We would love to find what happened to the two Edith’s, however, we would need to find a descendant of young Edith to know what happened to them.  One can only assume that Charles left them behind, given his attempts to cover his tracks – saying he was a bachelor from Coventry.

The only details we have for them are:

Edith Davis born C.1855, Surrey, England – her father was Robert Davis, a watchman

Edith Newman born C.1878, Surrey, England

Are you related to Edith Davis or Edith Newman?  Have you ever wondered what happened to Charles and why they were left alone?I would love nothing more than to know what happened to his first family.  It would be so exciting to find someone who knows!


So that is the skeleton in my closet – do you have any skeleton’s in your closet?  Please leave me a comment below as I would love to hear about them.

  1. Marriage Certificate of Charles Newman and Minnie Elizabeth Stockwell, married 29 August 1887, Register of Births, Deaths and Marriages Victoria, 547/1887.
  2. Marriage Certificate of Charles Newman and Minnie Elizabeth Stockwell, married 29 August 1887, Register of Births, Deaths and Marriages Victoria, 547/1887.
  3. Birth Certificate of James William Newman, born 11 May 1888, Register of Births, Deaths and Marriages Victoria, 9935/1888.
  4. Birth Certificate of Henry Newman, born 18 April 1890, Register of Births, Deaths and Marriages Victoria, 12350/1890.
  5. Death Certificate of George Newman, died 4 September 1892, Register of Births, Deaths and Marriages Victoria, 10828/1892.
  6. Birth Certificate of Ruth Newman, born 10 June 1894, Register of Births, Deaths and Marriages Victoria, 48315/1894.
  7. Birth Extract of Frederick Charles Newman, born 28 September 1897, Register of Births, Deaths and Marriages Western Australia, 2813/97.
  8. Marriage Certificate of Charles Newman and Minnie Elizabeth Stockwell, married 29 August 1887, Register of Births, Deaths and Marriages Victoria, 547/1887.
  9. Birth Certificate of James William Newman, born 11 May 1888, Register of Births, Deaths and Marriages Victoria, 9935/1888.
  10. Birth Certificate of Charles Newman, born 22 April 1855, General Register Office, England, 275/1855.
  11. Findmypast, Census Record for Charles Newman, Edith Newman, and Edith Newman, ‘1881 Census England, Wales & Scotland, 5 Livingstone Terrace, Wandsworth, London’, Accessed 3 May 2015.
  12. Marriage Certificate of Charles Newman and Edith May Davis, married 25 December 1880, General Register Office, England, 411/1880.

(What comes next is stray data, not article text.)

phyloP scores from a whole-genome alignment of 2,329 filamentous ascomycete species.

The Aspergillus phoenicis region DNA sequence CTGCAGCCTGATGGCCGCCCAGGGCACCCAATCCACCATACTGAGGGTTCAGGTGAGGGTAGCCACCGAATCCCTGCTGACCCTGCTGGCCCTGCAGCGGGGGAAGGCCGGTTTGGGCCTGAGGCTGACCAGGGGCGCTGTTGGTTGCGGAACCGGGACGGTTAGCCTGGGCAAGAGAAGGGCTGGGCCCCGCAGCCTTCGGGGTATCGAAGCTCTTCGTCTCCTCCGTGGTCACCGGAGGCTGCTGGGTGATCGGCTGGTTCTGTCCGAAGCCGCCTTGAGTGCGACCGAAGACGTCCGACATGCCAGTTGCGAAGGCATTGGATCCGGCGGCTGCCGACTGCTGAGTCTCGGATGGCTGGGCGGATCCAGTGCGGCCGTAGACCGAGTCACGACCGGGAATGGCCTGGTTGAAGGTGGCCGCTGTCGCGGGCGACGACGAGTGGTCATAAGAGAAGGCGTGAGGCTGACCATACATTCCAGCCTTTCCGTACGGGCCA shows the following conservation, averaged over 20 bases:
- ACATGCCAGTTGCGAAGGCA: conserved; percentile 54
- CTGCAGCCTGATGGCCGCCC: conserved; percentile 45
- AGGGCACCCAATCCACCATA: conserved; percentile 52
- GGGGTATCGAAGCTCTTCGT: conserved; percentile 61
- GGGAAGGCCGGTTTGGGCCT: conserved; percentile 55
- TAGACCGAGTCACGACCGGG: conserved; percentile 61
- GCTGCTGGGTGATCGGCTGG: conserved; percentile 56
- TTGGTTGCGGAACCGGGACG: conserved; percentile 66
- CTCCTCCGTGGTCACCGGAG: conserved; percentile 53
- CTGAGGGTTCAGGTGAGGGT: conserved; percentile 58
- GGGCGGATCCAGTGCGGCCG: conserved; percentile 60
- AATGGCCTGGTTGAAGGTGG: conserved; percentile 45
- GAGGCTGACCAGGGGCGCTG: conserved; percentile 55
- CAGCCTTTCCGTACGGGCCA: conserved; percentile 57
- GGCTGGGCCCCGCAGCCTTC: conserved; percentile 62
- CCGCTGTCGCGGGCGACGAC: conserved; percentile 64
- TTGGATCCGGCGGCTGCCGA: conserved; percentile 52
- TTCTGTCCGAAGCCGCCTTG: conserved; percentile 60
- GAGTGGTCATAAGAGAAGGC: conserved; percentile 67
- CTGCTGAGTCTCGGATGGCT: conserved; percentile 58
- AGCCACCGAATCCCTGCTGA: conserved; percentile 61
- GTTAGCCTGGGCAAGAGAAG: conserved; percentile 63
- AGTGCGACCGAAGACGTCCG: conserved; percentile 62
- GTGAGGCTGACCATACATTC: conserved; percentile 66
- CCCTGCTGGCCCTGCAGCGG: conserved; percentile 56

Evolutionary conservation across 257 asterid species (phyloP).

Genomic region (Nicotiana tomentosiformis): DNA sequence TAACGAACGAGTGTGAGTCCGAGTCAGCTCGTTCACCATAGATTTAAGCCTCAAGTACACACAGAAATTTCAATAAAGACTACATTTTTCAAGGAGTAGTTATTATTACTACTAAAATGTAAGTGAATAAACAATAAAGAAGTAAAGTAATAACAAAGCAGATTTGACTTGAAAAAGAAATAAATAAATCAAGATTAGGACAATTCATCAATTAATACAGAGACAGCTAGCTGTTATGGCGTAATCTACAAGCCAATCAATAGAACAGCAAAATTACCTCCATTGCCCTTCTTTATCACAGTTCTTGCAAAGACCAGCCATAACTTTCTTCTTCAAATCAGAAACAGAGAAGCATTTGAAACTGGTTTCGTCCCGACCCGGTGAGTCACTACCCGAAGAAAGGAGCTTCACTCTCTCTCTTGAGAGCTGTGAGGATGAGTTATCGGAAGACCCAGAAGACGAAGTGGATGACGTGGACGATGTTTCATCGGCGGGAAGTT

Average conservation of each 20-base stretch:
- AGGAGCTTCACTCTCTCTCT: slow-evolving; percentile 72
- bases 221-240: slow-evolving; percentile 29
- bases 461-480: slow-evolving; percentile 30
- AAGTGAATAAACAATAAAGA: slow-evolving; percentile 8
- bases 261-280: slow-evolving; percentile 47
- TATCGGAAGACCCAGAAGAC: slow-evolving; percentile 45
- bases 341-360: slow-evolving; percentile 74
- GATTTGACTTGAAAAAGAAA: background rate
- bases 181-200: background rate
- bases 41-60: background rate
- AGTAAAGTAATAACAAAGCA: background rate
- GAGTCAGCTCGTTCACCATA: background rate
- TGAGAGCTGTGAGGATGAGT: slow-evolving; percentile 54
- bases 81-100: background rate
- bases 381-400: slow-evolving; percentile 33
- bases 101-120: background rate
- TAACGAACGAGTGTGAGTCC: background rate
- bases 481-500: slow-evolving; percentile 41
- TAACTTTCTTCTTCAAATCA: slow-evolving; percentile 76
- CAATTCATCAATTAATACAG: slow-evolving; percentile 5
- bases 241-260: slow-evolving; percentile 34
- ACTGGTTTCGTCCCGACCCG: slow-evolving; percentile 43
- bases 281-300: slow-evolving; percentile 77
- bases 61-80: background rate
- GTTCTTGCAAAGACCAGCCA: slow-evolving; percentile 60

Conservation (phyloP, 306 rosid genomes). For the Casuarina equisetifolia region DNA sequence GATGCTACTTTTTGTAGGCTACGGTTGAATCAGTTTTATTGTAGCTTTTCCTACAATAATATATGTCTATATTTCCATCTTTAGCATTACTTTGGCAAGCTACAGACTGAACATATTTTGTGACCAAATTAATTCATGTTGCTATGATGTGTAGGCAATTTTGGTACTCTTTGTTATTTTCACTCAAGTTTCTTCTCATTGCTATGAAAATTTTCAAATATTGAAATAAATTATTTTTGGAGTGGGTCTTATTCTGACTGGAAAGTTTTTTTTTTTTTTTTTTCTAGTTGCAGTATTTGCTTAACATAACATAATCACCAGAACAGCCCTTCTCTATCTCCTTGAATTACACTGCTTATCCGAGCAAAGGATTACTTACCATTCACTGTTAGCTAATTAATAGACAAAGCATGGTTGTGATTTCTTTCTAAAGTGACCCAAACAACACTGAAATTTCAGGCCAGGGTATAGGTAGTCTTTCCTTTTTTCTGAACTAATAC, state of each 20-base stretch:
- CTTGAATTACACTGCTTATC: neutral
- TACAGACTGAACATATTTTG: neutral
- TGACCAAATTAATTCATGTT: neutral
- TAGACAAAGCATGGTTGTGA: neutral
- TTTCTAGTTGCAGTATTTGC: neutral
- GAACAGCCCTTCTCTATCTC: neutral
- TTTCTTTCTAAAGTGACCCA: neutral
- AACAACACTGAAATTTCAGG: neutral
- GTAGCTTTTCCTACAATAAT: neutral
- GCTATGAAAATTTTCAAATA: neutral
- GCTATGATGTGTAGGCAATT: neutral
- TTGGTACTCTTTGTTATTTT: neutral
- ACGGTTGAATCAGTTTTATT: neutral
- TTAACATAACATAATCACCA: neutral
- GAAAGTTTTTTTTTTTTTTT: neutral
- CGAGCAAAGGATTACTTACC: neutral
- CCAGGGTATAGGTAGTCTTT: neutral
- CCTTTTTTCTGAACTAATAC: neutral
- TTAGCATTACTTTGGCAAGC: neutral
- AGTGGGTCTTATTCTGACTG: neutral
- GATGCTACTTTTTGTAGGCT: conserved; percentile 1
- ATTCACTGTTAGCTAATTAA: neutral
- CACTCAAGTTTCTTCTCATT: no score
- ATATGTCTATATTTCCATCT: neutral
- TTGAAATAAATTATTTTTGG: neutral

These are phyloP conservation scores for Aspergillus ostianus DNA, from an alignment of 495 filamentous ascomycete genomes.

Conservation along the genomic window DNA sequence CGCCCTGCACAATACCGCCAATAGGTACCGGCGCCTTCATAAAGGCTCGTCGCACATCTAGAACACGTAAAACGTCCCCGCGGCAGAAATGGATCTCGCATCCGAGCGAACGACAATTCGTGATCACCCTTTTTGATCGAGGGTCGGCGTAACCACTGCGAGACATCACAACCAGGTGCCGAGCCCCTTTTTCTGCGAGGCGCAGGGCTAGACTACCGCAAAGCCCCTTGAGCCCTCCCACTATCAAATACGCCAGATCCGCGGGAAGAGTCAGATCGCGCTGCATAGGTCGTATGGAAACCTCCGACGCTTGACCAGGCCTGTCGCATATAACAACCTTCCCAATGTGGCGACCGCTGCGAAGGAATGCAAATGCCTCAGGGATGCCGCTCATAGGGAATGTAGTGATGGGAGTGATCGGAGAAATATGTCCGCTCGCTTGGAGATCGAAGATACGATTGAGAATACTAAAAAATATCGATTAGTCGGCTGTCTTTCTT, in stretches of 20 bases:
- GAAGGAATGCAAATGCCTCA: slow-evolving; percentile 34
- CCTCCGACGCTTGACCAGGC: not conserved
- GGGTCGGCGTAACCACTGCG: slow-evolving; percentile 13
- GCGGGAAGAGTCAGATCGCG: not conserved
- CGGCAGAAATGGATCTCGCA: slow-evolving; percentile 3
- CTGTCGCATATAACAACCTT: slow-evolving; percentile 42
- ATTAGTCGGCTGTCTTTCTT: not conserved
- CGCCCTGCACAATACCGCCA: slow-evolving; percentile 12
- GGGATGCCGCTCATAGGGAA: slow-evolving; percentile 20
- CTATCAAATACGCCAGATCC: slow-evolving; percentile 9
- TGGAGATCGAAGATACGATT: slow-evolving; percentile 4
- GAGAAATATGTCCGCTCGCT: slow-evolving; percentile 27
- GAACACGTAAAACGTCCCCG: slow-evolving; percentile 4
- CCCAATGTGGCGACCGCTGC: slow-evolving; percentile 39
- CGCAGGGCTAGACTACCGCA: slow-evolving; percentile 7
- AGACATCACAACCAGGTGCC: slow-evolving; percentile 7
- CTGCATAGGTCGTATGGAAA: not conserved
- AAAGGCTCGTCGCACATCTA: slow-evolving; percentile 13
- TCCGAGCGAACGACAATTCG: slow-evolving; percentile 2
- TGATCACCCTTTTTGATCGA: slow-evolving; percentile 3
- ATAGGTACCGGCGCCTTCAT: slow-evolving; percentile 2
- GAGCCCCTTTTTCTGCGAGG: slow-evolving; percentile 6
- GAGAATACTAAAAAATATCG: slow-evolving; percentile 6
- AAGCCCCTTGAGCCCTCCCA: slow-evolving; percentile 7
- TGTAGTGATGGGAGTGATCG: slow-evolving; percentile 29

Author:

18 Comments

  1. germanerich
    germanerichReply
    January 22, 2018 at 3:50 am

    Megan, you created my interest in Genealogy. In my own family history are some facts hidden in ‘the closet’ as you lined out. Your blog reads almost like a thriller. Hope you may find out the last secrets! I will for sure pursue my family’s history.
    Thanks for reminding me of putting it all together can be quite satisfying.

    • Megan
      MeganReply
      January 22, 2018 at 5:40 am

      I am so glad my website has inspired you to looking into your genealogy.  It is interesting what we can uncover when we start researching.  Please come back and let me know about any skeletons you find!

      Regards,

      Megan

  2. Yvette Clayton
    January 22, 2018 at 5:50 pm

    As usual, your writing drew me into the story. Yes, there are some family things I found out later years that I never knew growing. I am convinced all families have something (or someone) that is not spoken of for one reason or another. I do hope you are able to find out the mystery in your family. I wish you well as you continue your search. Please continue to share your stories.

    Yvette

    • Megan
      January 22, 2018 at 6:25 pm

      Hi Yvette

      I’m so glad you enjoy the stories I tell on here. I was always drawn to finding out about Charles and why he was so elusive and now I know why. It is so interesting finding stories that were never meant to be discussed – I have found a convict, alcoholics, a bigamist – I wonder what I’ll find next? Please keep coming to enjoy the stories I find out!

      Regards,
      Megan

  3. Fred
    January 23, 2018 at 12:38 am

    Another great post Megan, You got a knack for this genealogy stuff. Interesting family this Newman family was. The one thing I can keep remembering about it is, that Henry Newman was born on my daughters birthday April 18.

    • Megan
      January 24, 2018 at 10:53 am

      Hi Fred

      I’m glad you enjoyed reading about Charles – he was an interesting character wasn’t he? It’s always fun to discover someone born on a date significant to you – it sticks in your mind!

      Regards,
      Megan

  4. Clay Westfall
    January 24, 2018 at 9:38 pm